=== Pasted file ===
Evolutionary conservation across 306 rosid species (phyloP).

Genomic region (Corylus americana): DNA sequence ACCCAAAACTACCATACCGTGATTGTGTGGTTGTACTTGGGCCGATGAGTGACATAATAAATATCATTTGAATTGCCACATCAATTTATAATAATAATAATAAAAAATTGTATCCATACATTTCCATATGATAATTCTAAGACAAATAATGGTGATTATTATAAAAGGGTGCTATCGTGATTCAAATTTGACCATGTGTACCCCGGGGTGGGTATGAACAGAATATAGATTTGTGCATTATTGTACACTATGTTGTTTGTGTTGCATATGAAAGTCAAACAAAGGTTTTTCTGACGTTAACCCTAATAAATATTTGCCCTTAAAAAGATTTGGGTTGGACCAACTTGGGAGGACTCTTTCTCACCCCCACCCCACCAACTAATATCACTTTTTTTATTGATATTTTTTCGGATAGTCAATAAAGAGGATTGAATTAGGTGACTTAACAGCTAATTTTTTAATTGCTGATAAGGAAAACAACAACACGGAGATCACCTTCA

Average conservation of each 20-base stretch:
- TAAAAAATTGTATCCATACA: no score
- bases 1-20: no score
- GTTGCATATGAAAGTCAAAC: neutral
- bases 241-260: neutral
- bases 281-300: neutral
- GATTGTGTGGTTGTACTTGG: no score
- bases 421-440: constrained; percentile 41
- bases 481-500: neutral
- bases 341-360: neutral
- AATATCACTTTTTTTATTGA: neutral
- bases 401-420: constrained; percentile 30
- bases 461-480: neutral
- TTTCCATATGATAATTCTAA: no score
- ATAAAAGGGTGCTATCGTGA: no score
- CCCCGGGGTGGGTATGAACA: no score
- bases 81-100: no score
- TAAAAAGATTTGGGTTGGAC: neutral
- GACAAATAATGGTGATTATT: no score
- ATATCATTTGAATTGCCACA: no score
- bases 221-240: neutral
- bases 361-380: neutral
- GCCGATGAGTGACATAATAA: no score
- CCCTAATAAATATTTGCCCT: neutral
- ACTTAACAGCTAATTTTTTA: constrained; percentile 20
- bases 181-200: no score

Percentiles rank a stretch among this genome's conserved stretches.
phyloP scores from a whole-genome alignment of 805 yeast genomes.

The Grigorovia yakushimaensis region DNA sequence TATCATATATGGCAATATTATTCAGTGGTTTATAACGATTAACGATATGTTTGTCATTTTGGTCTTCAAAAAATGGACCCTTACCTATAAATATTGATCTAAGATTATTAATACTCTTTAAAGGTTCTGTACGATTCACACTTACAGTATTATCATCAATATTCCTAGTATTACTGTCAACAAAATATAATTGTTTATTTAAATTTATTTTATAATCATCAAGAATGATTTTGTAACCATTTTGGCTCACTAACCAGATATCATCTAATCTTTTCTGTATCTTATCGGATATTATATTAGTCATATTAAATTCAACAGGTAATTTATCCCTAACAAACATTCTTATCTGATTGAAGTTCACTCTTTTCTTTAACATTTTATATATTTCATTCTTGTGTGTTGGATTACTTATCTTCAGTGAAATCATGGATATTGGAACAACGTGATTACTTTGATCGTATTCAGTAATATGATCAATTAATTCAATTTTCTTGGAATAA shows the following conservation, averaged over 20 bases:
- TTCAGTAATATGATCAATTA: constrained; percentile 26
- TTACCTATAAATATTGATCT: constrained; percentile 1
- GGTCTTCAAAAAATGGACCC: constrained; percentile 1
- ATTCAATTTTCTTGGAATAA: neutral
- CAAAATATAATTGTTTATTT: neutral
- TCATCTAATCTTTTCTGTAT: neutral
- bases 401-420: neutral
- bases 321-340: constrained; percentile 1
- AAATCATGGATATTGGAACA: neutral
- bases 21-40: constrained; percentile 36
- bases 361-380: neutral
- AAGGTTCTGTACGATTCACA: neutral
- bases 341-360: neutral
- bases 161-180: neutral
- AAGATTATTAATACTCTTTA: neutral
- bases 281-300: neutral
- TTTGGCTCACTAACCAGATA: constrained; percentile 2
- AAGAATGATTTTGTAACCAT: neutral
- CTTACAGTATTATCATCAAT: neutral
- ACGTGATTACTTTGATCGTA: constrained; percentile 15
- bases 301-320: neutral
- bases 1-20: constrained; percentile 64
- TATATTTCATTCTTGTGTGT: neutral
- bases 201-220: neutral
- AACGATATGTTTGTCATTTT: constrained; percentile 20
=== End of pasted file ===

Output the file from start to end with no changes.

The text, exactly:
Evolutionary conservation across 306 rosid species (phyloP).

Genomic region (Corylus americana): DNA sequence ACCCAAAACTACCATACCGTGATTGTGTGGTTGTACTTGGGCCGATGAGTGACATAATAAATATCATTTGAATTGCCACATCAATTTATAATAATAATAATAAAAAATTGTATCCATACATTTCCATATGATAATTCTAAGACAAATAATGGTGATTATTATAAAAGGGTGCTATCGTGATTCAAATTTGACCATGTGTACCCCGGGGTGGGTATGAACAGAATATAGATTTGTGCATTATTGTACACTATGTTGTTTGTGTTGCATATGAAAGTCAAACAAAGGTTTTTCTGACGTTAACCCTAATAAATATTTGCCCTTAAAAAGATTTGGGTTGGACCAACTTGGGAGGACTCTTTCTCACCCCCACCCCACCAACTAATATCACTTTTTTTATTGATATTTTTTCGGATAGTCAATAAAGAGGATTGAATTAGGTGACTTAACAGCTAATTTTTTAATTGCTGATAAGGAAAACAACAACACGGAGATCACCTTCA

Average conservation of each 20-base stretch:
- TAAAAAATTGTATCCATACA: no score
- bases 1-20: no score
- GTTGCATATGAAAGTCAAAC: neutral
- bases 241-260: neutral
- bases 281-300: neutral
- GATTGTGTGGTTGTACTTGG: no score
- bases 421-440: constrained; percentile 41
- bases 481-500: neutral
- bases 341-360: neutral
- AATATCACTTTTTTTATTGA: neutral
- bases 401-420: constrained; percentile 30
- bases 461-480: neutral
- TTTCCATATGATAATTCTAA: no score
- ATAAAAGGGTGCTATCGTGA: no score
- CCCCGGGGTGGGTATGAACA: no score
- bases 81-100: no score
- TAAAAAGATTTGGGTTGGAC: neutral
- GACAAATAATGGTGATTATT: no score
- ATATCATTTGAATTGCCACA: no score
- bases 221-240: neutral
- bases 361-380: neutral
- GCCGATGAGTGACATAATAA: no score
- CCCTAATAAATATTTGCCCT: neutral
- ACTTAACAGCTAATTTTTTA: constrained; percentile 20
- bases 181-200: no score

Percentiles rank a stretch among this genome's conserved stretches.
phyloP scores from a whole-genome alignment of 805 yeast genomes.

The Grigorovia yakushimaensis region DNA sequence TATCATATATGGCAATATTATTCAGTGGTTTATAACGATTAACGATATGTTTGTCATTTTGGTCTTCAAAAAATGGACCCTTACCTATAAATATTGATCTAAGATTATTAATACTCTTTAAAGGTTCTGTACGATTCACACTTACAGTATTATCATCAATATTCCTAGTATTACTGTCAACAAAATATAATTGTTTATTTAAATTTATTTTATAATCATCAAGAATGATTTTGTAACCATTTTGGCTCACTAACCAGATATCATCTAATCTTTTCTGTATCTTATCGGATATTATATTAGTCATATTAAATTCAACAGGTAATTTATCCCTAACAAACATTCTTATCTGATTGAAGTTCACTCTTTTCTTTAACATTTTATATATTTCATTCTTGTGTGTTGGATTACTTATCTTCAGTGAAATCATGGATATTGGAACAACGTGATTACTTTGATCGTATTCAGTAATATGATCAATTAATTCAATTTTCTTGGAATAA shows the following conservation, averaged over 20 bases:
- TTCAGTAATATGATCAATTA: constrained; percentile 26
- TTACCTATAAATATTGATCT: constrained; percentile 1
- GGTCTTCAAAAAATGGACCC: constrained; percentile 1
- ATTCAATTTTCTTGGAATAA: neutral
- CAAAATATAATTGTTTATTT: neutral
- TCATCTAATCTTTTCTGTAT: neutral
- bases 401-420: neutral
- bases 321-340: constrained; percentile 1
- AAATCATGGATATTGGAACA: neutral
- bases 21-40: constrained; percentile 36
- bases 361-380: neutral
- AAGGTTCTGTACGATTCACA: neutral
- bases 341-360: neutral
- bases 161-180: neutral
- AAGATTATTAATACTCTTTA: neutral
- bases 281-300: neutral
- TTTGGCTCACTAACCAGATA: constrained; percentile 2
- AAGAATGATTTTGTAACCAT: neutral
- CTTACAGTATTATCATCAAT: neutral
- ACGTGATTACTTTGATCGTA: constrained; percentile 15
- bases 301-320: neutral
- bases 1-20: constrained; percentile 64
- TATATTTCATTCTTGTGTGT: neutral
- bases 201-220: neutral
- AACGATATGTTTGTCATTTT: constrained; percentile 20